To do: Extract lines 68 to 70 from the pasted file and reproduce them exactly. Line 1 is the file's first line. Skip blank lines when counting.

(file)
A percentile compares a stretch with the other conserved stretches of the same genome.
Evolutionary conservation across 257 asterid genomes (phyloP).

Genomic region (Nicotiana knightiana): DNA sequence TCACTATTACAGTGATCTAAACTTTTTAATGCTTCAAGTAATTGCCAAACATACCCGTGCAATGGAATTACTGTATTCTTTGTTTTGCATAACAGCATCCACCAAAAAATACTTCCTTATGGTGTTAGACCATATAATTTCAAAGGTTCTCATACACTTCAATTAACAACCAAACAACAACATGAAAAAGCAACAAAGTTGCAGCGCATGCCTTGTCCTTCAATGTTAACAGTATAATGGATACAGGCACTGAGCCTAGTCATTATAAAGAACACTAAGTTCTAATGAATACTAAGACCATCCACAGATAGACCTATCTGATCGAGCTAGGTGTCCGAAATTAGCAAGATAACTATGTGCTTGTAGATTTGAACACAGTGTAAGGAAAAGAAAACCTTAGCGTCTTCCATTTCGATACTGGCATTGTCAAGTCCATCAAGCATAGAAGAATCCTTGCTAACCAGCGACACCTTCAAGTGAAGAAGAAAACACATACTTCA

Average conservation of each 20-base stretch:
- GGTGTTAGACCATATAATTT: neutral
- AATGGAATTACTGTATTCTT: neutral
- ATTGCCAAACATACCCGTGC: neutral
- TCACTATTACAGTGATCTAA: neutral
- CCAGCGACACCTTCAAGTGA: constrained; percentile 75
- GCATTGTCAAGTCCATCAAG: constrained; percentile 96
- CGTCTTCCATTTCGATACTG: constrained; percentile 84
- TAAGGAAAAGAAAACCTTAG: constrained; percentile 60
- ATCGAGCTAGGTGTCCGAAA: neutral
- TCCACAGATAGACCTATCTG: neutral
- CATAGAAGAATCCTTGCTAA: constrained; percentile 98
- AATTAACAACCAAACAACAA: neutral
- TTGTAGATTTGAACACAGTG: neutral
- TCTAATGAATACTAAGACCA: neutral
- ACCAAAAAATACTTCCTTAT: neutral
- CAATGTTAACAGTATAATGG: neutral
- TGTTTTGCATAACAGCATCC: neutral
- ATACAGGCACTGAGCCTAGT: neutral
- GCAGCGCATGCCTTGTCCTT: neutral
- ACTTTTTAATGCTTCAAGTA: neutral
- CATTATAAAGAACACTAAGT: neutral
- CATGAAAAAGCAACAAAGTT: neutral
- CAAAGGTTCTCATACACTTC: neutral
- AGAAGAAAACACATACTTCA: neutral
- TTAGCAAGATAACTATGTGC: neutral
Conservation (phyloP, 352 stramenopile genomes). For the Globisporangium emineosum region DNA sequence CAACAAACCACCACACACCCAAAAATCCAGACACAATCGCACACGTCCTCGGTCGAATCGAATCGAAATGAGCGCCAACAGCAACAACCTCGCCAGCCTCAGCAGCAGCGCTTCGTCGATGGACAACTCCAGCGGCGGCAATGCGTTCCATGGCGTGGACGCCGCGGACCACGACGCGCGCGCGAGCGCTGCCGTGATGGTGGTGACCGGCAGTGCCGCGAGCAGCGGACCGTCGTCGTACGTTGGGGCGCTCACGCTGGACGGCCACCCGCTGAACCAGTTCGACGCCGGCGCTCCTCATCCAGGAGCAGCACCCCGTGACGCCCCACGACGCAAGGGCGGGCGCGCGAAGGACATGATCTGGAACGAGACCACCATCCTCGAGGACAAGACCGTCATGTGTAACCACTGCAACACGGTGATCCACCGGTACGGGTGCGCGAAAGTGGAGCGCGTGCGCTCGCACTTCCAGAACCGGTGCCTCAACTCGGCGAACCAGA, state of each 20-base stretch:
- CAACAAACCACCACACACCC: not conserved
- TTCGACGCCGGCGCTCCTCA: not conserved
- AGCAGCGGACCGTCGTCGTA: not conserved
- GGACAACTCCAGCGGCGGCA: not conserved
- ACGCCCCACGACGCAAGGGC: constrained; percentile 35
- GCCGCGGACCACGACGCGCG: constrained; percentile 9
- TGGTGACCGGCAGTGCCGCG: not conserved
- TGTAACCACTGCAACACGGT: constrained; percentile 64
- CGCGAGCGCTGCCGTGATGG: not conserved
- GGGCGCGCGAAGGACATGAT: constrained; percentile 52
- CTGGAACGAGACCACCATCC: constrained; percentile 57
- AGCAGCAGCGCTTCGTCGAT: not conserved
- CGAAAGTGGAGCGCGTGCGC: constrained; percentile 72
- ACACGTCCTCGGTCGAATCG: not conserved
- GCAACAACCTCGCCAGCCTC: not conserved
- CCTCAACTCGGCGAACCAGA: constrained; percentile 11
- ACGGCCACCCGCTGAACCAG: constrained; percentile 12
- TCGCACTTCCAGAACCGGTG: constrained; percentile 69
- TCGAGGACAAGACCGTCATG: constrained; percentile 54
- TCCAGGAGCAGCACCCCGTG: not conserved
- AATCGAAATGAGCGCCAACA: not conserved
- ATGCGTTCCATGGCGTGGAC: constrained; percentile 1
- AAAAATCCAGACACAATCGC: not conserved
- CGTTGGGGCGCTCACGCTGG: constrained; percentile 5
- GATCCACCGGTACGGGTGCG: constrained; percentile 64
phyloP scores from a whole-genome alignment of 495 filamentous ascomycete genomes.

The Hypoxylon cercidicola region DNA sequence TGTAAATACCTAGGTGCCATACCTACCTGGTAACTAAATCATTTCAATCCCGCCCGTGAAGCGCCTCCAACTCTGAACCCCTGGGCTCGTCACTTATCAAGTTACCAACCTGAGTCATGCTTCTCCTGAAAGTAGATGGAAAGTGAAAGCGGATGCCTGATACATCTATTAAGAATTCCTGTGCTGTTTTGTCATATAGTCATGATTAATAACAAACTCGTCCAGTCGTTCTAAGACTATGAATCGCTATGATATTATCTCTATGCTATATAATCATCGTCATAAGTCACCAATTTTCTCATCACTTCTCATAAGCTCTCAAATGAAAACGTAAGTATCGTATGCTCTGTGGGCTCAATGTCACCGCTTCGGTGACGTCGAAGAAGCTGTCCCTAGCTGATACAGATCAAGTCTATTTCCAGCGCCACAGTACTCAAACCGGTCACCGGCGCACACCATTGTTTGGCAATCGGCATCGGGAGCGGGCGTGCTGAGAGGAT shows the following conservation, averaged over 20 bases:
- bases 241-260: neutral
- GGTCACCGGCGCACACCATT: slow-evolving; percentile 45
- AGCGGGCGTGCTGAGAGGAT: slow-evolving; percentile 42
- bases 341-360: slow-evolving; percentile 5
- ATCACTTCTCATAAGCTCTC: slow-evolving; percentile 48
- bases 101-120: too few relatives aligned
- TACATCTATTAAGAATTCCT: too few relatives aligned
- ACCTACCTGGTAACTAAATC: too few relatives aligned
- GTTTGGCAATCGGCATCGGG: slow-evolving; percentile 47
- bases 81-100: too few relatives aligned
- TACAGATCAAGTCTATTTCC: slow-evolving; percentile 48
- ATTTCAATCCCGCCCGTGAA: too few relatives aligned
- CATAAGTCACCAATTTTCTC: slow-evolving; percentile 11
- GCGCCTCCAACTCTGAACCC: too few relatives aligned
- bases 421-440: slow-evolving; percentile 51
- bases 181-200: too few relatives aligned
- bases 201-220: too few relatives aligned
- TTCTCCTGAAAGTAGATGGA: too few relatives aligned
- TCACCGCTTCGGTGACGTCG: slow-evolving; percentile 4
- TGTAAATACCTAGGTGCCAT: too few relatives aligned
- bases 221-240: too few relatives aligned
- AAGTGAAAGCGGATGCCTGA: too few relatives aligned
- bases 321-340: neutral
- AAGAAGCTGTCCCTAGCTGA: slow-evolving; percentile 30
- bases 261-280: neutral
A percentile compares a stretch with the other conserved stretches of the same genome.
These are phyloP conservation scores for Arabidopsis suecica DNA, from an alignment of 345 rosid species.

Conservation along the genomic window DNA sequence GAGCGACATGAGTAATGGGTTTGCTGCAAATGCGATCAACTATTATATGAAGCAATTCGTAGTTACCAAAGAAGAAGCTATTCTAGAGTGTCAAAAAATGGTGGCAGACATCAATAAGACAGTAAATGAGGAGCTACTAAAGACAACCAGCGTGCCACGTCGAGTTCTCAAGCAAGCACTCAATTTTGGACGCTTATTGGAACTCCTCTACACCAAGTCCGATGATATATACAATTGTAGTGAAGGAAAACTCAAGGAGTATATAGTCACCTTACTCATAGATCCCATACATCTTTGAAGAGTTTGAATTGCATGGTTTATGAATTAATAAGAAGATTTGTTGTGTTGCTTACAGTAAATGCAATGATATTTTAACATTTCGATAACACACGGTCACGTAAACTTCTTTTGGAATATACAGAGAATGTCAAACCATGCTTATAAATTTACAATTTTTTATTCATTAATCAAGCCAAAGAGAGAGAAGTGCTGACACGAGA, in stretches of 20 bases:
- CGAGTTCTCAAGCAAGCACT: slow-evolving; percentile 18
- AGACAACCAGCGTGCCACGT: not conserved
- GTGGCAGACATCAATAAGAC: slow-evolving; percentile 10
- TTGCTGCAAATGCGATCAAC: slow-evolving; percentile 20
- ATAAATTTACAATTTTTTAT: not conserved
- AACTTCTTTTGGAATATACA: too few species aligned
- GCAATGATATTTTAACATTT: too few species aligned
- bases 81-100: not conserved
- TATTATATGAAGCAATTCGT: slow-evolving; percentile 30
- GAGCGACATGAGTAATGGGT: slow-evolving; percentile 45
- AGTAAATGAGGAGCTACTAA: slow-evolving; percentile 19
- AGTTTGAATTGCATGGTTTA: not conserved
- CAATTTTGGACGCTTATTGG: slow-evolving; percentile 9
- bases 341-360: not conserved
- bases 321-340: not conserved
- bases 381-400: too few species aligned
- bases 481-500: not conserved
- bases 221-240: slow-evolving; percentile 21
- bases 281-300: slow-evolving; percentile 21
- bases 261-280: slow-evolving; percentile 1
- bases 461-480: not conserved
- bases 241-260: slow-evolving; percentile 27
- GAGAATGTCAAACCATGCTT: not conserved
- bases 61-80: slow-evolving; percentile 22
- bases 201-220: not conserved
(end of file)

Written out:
- TACAGATCAAGTCTATTTCC: slow-evolving; percentile 48
- ATTTCAATCCCGCCCGTGAA: too few relatives aligned
- CATAAGTCACCAATTTTCTC: slow-evolving; percentile 11